The Japan-Mekong Connectivity Initiative, started in 2016, is a multilateral development co-op consisting of the countries of the Greater Mekong Subregion (Cambodia, China, Laos, Myanmar, Thailand, and Vietnam), and Japan.

Since 1992, the Greater Mekong Subregion (GMS) Program has adopted the 3 Cs strategy for regional development:

  • Strengthening connectivity through physical infrastructure and the development of economic corridors.
  • Improving competitiveness through market integration and the facilitation of cross-border trade and travel.
  • Building a sense of community by addressing shared social and environmental concerns.

The initiative with Japan has been implementing infrastructural projects across a wide variety of critical sectors: commercial facilities, communications, critical manufacturing, energy, food and agriculture, health care and public health, information technology, transportation, and water systems, as well as urban development, human resource development, and tourism development.

Japan itself has been critical to the development of both hard and soft critical infrastructure. The 10th Mekong-Japan Summit will take place in Tokyo next month. The priority for this summit will be transport and institutional infrastructure. Specifically, transport and institutional infrastructure development in both the Southern Economic Corridor (centering around Cambodia), and the East-West Economic Corridor (which runs from Vietnam, through Laos and Thailand, to Myanmar).

The hard infrastructure projects this Japan-GMS partnership have completed include updating Cambodia’s Sihanoukville deep seaport, construction of several national highways and roads, and construction of the Mekong-spanning Tsubasa Bridge. Soft infrastructure includes updating or initiating automated cargo systems, advising on private sector human resources, and establishing the Sustainable Future City Initiative in Thailand.

Japan, being the outsider, has been explicit in its desire to maintain transparency in all aspects of these projects. Furthermore, Japan and the GMS place great value on long-term sustainability through economic impact, financial viability, job creation, safety, as well as social and environmental impact.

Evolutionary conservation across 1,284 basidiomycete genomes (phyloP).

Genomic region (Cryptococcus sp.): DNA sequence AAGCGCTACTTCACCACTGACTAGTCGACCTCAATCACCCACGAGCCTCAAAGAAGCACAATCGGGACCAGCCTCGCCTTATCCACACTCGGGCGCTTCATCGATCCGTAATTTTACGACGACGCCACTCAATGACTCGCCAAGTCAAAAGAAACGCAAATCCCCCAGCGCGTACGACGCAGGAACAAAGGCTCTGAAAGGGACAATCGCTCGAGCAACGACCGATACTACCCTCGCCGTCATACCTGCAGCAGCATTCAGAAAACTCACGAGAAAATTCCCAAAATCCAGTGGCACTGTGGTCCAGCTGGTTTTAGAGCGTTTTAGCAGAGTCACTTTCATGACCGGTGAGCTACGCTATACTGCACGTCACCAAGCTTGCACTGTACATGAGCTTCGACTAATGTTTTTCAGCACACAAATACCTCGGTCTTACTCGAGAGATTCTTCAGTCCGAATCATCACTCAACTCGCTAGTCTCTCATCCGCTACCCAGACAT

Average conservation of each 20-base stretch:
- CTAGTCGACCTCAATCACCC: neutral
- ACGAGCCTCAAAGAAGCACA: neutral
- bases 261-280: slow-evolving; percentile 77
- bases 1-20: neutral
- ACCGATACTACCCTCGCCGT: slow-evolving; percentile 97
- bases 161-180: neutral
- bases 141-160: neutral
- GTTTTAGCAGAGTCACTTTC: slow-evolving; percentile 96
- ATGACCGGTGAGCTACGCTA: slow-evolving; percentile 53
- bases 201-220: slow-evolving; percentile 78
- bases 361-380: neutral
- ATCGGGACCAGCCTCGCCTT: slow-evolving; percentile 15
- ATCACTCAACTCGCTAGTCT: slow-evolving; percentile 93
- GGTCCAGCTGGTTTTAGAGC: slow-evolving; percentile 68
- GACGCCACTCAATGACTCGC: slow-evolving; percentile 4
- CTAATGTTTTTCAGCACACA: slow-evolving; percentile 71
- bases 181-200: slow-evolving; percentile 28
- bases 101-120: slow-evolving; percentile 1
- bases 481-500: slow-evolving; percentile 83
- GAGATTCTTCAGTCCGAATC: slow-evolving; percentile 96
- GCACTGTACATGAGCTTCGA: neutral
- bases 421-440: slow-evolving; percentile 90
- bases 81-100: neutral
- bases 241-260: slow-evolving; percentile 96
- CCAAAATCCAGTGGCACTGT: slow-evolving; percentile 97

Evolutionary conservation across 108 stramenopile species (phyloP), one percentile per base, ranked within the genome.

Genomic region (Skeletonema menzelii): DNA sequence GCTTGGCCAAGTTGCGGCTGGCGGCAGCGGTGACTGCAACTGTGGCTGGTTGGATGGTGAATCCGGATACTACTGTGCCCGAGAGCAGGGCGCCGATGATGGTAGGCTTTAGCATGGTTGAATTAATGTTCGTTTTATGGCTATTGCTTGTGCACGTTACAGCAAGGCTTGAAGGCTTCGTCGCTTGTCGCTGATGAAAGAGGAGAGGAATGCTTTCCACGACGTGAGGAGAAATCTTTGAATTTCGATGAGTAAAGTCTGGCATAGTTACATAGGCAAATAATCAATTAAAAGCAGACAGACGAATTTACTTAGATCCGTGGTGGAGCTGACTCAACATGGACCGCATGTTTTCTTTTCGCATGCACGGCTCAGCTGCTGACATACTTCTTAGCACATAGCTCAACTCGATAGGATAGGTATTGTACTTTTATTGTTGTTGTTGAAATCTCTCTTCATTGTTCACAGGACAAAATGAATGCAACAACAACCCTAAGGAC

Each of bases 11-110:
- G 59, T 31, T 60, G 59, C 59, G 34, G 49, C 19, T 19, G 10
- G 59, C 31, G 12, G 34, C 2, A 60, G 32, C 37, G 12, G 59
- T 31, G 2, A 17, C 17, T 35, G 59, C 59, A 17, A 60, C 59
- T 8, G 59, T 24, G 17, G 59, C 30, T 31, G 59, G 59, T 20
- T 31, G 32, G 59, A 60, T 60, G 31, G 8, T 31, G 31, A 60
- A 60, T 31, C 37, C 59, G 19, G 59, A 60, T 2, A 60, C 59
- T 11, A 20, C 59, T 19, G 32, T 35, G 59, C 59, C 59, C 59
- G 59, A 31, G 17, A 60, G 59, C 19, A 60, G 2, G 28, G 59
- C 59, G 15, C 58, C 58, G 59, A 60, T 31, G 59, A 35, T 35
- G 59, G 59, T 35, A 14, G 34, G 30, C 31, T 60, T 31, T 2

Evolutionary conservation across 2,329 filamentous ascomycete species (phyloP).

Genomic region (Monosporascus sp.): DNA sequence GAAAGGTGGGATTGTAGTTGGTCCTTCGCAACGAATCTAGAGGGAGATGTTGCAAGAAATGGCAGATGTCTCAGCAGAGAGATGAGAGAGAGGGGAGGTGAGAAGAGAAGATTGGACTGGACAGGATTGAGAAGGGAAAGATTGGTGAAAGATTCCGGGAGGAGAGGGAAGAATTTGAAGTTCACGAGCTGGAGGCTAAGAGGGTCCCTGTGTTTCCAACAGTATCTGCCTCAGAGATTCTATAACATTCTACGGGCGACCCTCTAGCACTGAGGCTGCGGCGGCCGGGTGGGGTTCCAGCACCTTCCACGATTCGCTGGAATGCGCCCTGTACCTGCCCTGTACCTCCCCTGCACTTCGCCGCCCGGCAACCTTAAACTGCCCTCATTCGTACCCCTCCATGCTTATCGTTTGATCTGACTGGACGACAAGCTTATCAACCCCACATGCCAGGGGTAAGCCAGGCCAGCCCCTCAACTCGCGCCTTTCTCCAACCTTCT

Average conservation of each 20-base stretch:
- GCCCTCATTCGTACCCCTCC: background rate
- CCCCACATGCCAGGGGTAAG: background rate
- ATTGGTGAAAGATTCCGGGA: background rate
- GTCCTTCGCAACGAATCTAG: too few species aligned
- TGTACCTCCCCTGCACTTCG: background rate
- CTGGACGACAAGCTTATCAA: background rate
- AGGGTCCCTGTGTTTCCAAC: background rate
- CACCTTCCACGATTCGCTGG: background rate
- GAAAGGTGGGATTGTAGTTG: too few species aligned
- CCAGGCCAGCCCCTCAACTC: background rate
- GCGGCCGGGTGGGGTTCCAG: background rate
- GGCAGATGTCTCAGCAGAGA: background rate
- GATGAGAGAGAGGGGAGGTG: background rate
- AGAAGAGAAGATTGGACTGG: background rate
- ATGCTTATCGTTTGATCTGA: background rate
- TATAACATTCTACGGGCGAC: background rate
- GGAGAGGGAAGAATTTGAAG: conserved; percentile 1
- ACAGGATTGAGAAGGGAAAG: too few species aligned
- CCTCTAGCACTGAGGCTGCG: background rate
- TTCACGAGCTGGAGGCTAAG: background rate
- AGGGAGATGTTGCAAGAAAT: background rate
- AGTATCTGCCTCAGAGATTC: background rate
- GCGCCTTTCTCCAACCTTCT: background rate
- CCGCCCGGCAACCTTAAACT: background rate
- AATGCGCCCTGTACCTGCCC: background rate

These projects and developments also directly affect the broader Asean Economic Community.  Indeed, all GMS members, save China, are also members of Asean. Asean Plus Three includes China, Japan, and South Korea. Japan, also, has its own individual development and assistance contracts and arrangements with specific nations in this region.

Japan, more so than China and South Korea, has also been involved in significant investment in this region since the 1990s. In some cases, they are the largest foreign investor in the GMS member nation.

Even beyond the Greater Mekong Subregion, Asean, and Asean Plus Three, though, Japan has its eyes on a broader and longer-term goal: The Free and Open Indo-Pacific Strategy.

Japanese Prime Minister Shinzo Abe’s special adviser, Kentaro Sonoura, recently asked, “How can we realise this strategy without the cooperation of Asean that connects the Indian Ocean and the Pacific Ocean?”

The GMS—Cambodia, in particular—is at the heart of the crossroads between the Indian and Pacific Oceans. And while Japan has certainly held true to its end of this partnership, understanding the larger politics of the region would show you that Japan does have its own aims at play here. Sonoura also emphasized that this partnership strategy does not aim to exclude or limit any country in the region, but instead aims to be inclusive with any nation that supports the principles of the partnership. Clearly, Sonoura was referring to China, and its open and overt expansionism in the region.

Japan—and by extension, the United States—has much to gain by creating and maintaining cooperative partnerships in this region. And thus far, the inclusive partnerships are slowly starting to outmaneuver the exclusive expansionists.